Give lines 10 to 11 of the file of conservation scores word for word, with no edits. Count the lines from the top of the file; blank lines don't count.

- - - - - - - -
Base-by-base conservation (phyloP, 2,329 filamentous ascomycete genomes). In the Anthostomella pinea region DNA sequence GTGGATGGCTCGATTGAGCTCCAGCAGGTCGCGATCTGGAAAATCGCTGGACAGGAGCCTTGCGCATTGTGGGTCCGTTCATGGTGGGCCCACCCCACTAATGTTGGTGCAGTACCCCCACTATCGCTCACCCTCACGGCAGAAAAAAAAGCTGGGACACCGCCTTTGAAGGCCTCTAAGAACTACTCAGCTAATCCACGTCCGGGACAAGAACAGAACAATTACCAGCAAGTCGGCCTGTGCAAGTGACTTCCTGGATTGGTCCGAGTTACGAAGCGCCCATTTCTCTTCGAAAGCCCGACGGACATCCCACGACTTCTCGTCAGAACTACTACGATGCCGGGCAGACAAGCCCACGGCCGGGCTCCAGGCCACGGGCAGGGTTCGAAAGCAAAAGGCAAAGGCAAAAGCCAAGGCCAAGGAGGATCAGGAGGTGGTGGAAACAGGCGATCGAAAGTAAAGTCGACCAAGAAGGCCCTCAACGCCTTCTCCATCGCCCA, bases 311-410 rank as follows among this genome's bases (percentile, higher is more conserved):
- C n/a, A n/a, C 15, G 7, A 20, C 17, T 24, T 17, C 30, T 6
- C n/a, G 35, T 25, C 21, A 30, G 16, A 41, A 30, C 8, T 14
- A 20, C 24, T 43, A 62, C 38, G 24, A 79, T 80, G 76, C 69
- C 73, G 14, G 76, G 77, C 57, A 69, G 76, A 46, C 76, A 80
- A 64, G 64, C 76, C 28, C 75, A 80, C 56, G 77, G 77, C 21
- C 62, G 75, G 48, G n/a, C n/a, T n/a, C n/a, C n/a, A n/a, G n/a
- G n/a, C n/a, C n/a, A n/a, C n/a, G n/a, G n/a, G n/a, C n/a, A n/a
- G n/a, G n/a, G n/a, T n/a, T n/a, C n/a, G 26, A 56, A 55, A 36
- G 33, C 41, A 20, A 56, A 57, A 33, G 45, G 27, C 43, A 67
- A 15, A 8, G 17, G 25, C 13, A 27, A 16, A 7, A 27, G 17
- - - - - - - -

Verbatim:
- G 33, C 41, A 20, A 56, A 57, A 33, G 45, G 27, C 43, A 67
- A 15, A 8, G 17, G 25, C 13, A 27, A 16, A 7, A 27, G 17